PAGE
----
Communism lite

Louis Proyect lnp3 at
Sat Jan 11 07:35:21 MST 2003

NY Times, Jan. 11, 2002
Party's Over, Comrade, It's History Now

Shop in advance." "Keep things simple but attractive." "Mayonnaise is 
cheaper and will do instead of butter."

As party planning tips go, these would hardly rate a second glance except 
that they were compiled by an organization better known for its 
factory-floor radicalism than for its mayonnaise dip: the American 
Communist Party. Who knew the Reds had a Martha Stewart streak?

To be sure, "Give a Party for the Party" is no ordinary how-to manual. 
Published in the late 1930's by the party's New York State branch and 
recently rediscovered by a Brandeis University historian browsing in his 
campus's collection of radical pamphlets, it's a 15-page illustrated 
tutorial in the art of ideologically correct fraternizing: long on 
political indoctrination — and penny-pinching strategies — and notably 
short on scented handicrafts.

Among the suggested high jinks: cutting editorials from The Daily Worker 
into little pieces and having guests compete to see who can put them back 
together fastest; passing around pictures of party leaders and having 
guests try to name them correctly; holding a mock convention on, say, 
nonintervention in Spain. "One guest is made chairman. Another is 
Chamberlain, another Leon Blum, a third Mussolini," the pamphlet cheerfully 
explains, adding, "A clever gathering can do wonders in political satire. 
It's grand fun."

Or why not try a round of anti-Fascist darts? "Buy darts from your 
stationer's, sporting goods or department store," the pamphlet instructs. 
"Draw a picture of Hitler, Mussolini, Hague or another Girdleresque pest. 
Put it on a piece of soft board with thumbtacks. Six throws for a nickel, 
and a prize if you paste Hague in the pants, or Trotsky in the eye." (Mind 
you, all this doctrinaire diversion is to be had on the cheap: the pamphlet 
recommends conserving beer by pouring into the middle of the glass, a 
method that "gives more foam and less liquid — stretches each barrel 

"For those who believed in it in the 1930's, the party was not just a 
political movement but a whole social context," said David Engerman, the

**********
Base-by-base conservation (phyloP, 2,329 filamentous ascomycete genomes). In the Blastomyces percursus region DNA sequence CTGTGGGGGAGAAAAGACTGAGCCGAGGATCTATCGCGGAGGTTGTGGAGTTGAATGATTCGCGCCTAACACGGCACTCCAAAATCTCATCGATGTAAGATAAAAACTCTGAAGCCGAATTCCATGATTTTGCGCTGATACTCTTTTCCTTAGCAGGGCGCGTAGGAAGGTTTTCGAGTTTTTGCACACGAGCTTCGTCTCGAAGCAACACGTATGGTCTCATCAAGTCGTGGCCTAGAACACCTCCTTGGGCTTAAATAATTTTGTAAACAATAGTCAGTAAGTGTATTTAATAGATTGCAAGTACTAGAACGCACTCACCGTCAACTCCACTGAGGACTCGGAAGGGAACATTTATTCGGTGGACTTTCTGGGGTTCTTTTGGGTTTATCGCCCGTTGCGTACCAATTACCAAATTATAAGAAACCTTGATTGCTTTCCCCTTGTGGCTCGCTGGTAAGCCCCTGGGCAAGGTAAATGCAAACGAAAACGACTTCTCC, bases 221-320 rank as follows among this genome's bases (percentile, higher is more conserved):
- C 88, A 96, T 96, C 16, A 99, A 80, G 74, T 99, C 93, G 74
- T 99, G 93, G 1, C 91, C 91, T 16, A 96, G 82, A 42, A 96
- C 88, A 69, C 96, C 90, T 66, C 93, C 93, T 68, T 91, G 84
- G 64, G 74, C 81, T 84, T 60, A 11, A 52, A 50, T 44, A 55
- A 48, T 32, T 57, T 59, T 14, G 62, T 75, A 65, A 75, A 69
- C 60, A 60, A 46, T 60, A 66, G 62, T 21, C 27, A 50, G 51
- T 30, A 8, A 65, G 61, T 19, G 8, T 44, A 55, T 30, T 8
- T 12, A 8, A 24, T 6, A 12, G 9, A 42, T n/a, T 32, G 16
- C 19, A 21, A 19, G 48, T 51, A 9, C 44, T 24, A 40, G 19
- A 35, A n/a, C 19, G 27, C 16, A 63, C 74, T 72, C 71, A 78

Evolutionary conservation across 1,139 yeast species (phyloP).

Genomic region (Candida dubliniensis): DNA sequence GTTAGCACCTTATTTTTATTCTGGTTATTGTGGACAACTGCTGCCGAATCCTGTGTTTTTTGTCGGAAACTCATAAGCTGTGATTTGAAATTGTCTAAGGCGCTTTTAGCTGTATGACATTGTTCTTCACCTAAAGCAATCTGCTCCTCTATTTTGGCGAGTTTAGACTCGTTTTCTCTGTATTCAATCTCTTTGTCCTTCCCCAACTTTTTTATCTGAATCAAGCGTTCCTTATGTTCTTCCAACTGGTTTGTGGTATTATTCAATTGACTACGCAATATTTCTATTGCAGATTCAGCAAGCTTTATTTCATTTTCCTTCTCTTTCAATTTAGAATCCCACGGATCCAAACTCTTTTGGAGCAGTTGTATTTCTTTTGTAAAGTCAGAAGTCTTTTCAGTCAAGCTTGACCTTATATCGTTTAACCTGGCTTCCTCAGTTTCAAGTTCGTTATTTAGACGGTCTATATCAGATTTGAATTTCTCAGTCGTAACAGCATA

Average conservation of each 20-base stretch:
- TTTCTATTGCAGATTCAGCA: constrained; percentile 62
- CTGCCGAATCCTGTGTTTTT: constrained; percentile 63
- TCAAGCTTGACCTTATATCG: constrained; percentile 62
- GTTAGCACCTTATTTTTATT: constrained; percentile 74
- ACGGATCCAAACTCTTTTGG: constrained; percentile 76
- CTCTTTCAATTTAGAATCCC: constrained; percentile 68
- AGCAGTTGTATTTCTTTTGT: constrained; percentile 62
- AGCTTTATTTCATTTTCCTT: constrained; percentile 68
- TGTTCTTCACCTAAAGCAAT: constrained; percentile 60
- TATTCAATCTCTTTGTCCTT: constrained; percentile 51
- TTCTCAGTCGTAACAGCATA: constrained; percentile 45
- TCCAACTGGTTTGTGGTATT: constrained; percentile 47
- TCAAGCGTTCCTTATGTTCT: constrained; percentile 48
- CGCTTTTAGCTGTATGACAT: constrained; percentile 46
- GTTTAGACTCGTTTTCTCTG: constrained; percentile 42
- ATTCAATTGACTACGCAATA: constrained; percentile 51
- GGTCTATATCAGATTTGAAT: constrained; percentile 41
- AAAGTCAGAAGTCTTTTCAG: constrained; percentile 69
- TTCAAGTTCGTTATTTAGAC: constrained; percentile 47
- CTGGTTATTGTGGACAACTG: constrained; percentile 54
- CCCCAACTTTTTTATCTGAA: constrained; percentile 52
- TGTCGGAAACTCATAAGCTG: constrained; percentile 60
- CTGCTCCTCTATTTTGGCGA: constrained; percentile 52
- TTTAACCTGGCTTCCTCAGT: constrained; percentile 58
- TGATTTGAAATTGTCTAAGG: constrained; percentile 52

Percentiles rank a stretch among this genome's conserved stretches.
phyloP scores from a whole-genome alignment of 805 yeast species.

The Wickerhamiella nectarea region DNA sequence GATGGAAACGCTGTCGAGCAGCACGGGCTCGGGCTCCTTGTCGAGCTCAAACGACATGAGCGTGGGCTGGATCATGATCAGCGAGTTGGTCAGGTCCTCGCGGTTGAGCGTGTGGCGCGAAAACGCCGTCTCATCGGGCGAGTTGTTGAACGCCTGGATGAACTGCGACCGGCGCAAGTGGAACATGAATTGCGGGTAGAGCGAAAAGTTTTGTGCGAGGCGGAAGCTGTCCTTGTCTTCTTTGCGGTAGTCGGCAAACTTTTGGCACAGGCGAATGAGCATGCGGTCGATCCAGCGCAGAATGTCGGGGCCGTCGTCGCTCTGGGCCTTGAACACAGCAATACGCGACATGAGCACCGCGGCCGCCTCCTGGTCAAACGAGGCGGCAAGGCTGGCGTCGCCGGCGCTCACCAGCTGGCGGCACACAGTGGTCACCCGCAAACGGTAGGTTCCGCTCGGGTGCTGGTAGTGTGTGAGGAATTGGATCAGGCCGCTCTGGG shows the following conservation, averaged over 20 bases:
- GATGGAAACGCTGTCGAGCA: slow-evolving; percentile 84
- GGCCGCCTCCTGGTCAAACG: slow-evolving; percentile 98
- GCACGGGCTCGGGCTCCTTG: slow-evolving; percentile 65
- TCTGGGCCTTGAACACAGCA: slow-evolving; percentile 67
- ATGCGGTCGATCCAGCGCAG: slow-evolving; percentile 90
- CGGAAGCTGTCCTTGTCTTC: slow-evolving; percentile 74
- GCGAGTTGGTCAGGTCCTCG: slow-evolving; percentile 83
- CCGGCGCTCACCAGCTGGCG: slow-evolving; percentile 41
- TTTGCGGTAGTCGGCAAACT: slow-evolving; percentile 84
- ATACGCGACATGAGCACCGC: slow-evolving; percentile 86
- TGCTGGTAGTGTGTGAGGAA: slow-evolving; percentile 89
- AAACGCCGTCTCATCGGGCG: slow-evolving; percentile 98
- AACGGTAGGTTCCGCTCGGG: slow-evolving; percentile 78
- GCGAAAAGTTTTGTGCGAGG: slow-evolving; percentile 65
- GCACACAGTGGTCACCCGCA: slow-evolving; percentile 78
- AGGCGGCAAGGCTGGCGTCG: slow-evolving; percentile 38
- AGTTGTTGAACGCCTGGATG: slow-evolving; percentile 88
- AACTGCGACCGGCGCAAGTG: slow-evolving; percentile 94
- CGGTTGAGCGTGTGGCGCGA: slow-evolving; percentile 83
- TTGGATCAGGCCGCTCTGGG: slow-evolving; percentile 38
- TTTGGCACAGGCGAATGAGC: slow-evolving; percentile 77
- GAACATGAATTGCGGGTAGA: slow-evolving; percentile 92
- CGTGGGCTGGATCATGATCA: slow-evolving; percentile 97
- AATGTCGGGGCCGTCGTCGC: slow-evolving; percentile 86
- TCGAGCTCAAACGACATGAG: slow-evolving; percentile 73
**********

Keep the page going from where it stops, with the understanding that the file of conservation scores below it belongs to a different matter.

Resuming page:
Brandeis historian who found the pamphlet. Dispelling clichés about 
humorless hard-liners, "Give a Party for the Party" was deemed sufficiently 
eye-opening, and amusing, to merit inclusion in the inaugural issue of 
American Communist History, the first nonpartisan scholarly journal devoted 
to the history of the party in the United States. Scheduled to appear twice 
a year, this peer-reviewed journal is the latest sign of communism's 
transformation from a divisive ideology into a hot academic subject ripe 
for nuanced — even, where appropriate, lighthearted — analysis.

Other features in the inaugural issue, which arrived in libraries in 
November, include an essay on the party's activities in California during 
the early 1930's that draws on newly opened Comintern archives to show how 
local Communist leaders often exercised considerable independence from the 
Soviet Union on tactics and policies; a critique of "Song of Russia," a 
pro-Soviet Hollywood film from 1944; and a biographical account of Harvey 
Matusow, a disgruntled former Communist and paid witness for the Justice 
Department who later admitted to lying under oath during the trials of 
several party officials.

"Is it ever justifiable in a democracy for the government to maintain a 
stable of paid witnesses to testify on its behalf about the political 
affiliations (almost always lawful and First Amendment protected) of 
individuals holding unpopular views?" the article's authors, Robert 
Lichtman and Ronald D. Cohen, wonder. "How to explain the actions of 
Justice Department lawyers, ethically obligated to avoid the use of 
perjured testimony, who chose to present as witnesses persons whose 
truthfulness they had substantial reason to question?"

This thoughtful, searching tone is in keeping with the journal's 
aspirations to objectivity. "The key to the journal is that it's middle of 
the road," said the editor, Dan Leab, a history professor at Seton Hall 
University in South Orange, N.J., and a leading member of Historians of 
American Communism, the organization sponsoring the journal. "It covers the 
waterfront but leaves the fringes out."

He noted that the journal's dispassionate approach benefits from the 
release of formerly classified documents in the United States and Russia, 
as well as the death of controversial cold war figures like Alger Hiss and 
Whittaker Chambers. "It's much less likely that people will sue," Mr. Leab 
said. (The second issue will include an analysis of Congressional committee 
transcripts from the Hiss case that were declassified a year and a half ago.)

Not that the word Communism has lost its ability to provoke visceral 
reactions in some quarters, he added. When his organization applied for 
nonprofit status, he said, government officials were wary. "It took a while 
to convince the government to give us our 501(c)3 status," he recalled. "My 
impression is that they're still more concerned about Communists than they 
are about Enron."

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